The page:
- EUDAT Primer
- Configure B2SAFE
- B2STAGE for Site Administrator
- PIDs in EUDAT
- iRODS Deployment
- The dCache to iRODS connection at SURFSara
- B2ACCESS Management
- B2ACCESS Service Integration
- B2ACCESS Usage
- B2FIND Integration
- B2FIND Usage
- B2HANDLE for communities
- B2HANDLE for end-users
- B2SHARE Advanced search
- B2SHARE Communities
- B2SHARE Deployment
- B2SHARE FAQ
- B2SHARE HTTP REST API
- B2SHARE Usage
- How to join B2HOST as a Provider
- Joining B2SAFE
- License Selector
- Publish from B2DROP to B2SHARE
- Using B2SAFE
Technical documentation about iRODS deployment.
Modified: 29 January 2018
This document discusses the basics of deploying and configuring iRODS, the software EUDAT uses so as to effect safe replication (B2SAFE). Another two actions are required, acquire a Handle prefix and configure safe replication. This document is dedicated to iRODS.
Introduction to iRODS
Central component of each iRODS installation is the metadata store iCAT. It is a SQL database managed by iRODS, which contains both information needed for authentication and authorization decisions as well as user and system metadata describing data objects managed by iRODS. It is possible to use an existing SQL database or to use the all-in-one iRODS bundle which comes with its own PostgreSQL database.
iRODS uses the notion of an abstract storage resource i.e. a software/hardware system able to store data. Examples of storage resource types supported by iRODS are Unix file system, HPSS and Amazon S3. But it is possible (and quite easy) to extend this list by providing an implementation of the resource adapter interface. The standard installation of iRODS creates the initial resource (so called Vault) on which the data can be ingested.
Data managed in iRODS are presented as hierarchical collections of objects. The data are physically stored on the storage resources. Users use logical names of collections of objects to manipulate their content. Example of a logical name would be:
The logical name is composed of the zone name (tempZone), path (/home/testuser1) and actual object name (file.txt). A data object has only one logical name but can be replicated on multiple storage resources, thus it can have a number of physical locations.
A more complex use case is to use iRODS to access existing data sets. This can be achieved by using the mounted collections. iRODS does not maintain any metadata information for such collections, in particular it has no information about subdirectories and files in the collection. When using this option, iRODS works as a "proxy": each time a request for a data object from a mounted collection is issued, the request is simply passed to the underlying file system. The advantages are twofold. Already existing data can be easily and quickly made available via iRODS (without labor-intensive and time-consuming re-ingest). Secondly, it is possible to modify the content of the mounted collections by using tools other than iRODS, without the danger of creating inconsistencies. For a normal collection, any low-level direct access and modification (e.g. physical removal of a file on the resource) would lead to an inconsistency, as iRODS would keep the record describing the data object (file) in the iCAT database although the object will not be present anymore. The major disadvantage of the mounted collection is the fact that the metadata functionality is not available.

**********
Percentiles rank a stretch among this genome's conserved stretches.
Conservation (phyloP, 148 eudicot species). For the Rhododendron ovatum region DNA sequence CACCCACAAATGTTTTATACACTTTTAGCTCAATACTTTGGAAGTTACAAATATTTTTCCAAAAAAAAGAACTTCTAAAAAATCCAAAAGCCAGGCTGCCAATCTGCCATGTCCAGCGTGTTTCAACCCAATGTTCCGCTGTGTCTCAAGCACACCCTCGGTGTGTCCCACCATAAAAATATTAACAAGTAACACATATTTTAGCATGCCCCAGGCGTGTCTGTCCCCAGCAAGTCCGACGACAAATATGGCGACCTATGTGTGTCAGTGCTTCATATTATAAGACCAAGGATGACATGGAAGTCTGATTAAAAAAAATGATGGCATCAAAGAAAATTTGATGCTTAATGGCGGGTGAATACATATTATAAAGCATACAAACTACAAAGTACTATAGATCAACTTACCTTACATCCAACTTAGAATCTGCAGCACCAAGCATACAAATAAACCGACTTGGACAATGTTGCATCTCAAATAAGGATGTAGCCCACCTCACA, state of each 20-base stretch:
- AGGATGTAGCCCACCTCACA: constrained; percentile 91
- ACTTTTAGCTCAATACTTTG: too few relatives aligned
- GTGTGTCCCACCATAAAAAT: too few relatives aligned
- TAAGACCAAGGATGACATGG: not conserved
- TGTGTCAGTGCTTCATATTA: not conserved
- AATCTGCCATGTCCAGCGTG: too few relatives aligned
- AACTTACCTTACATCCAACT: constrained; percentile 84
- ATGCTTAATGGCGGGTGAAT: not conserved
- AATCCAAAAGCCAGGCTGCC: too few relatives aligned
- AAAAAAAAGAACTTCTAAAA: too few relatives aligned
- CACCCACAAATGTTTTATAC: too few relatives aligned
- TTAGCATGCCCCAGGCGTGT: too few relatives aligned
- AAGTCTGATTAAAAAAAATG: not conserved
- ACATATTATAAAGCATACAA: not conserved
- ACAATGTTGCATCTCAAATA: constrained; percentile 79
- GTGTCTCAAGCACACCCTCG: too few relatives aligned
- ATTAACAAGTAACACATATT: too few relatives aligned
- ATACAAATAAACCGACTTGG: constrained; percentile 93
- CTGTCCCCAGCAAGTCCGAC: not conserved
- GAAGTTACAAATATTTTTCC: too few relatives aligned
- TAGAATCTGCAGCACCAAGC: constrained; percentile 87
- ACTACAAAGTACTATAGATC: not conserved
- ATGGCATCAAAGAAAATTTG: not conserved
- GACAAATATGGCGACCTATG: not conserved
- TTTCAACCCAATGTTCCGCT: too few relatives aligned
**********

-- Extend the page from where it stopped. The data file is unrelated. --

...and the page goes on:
It is possible to create a group of iRODS servers managing distributed resources. A group of such servers is called iRODS Zone. It is important to stress that a zone always includes exactly one iCAT server. Thus, a zone usually represents a single administrative domain. iRODS also provides a means of connecting distinct administrative domains to create an iRODS Federation. As explained above, each of the zones maintains its own user database and information needed for authorization decisions, in its iCAT. When an access request to local resources from a remote zone is issued, iRODS delegates the authentication request to the home zone of the requesting user. Upon a successful authentication acknowledged by the home iRODS server, an authorization decision is made based on a locally available information for given remote user. Therefore it is possible (and necessary) to define local authorization policies for each user from the remote zone.
The replication of a data object in iRODS means physical copying to a new resource within the same zone, in such a fashion that is transparent to the user (i.e. the logical name does not change). Upon access to a particular data object, iRODS can serve its content from one of the replicas (for instance from a physical resource which is closest to the requesting user). The replication as defined in B2SAFE refers to a process of moving files between federated zones.
iRODS is written in C and sources and packages can be downloaded from the project download page as a tarball containing all necessary files. iRODS v4.2.X can be installed by the general unix package managers e.g. apt or yum.
EUDAT has standardised on v4.X of iRODS in order to incorporate security fixes and take advantage of updated features.
iRODS does not have to run as a root service. You can and should create a separate user for the iRODS server (user in the operating system is meant here, not to confuse with the initial admin user name for iRODS).
Support for iRODS deployment is available via the EUDAT ticketing system through the webform.
If you have comments on this page, please submit them though the EUDAT ticketing system.
Jedrzej Rybicki, firstname.lastname@example.org
Benedikt von St. Vieth, email@example.com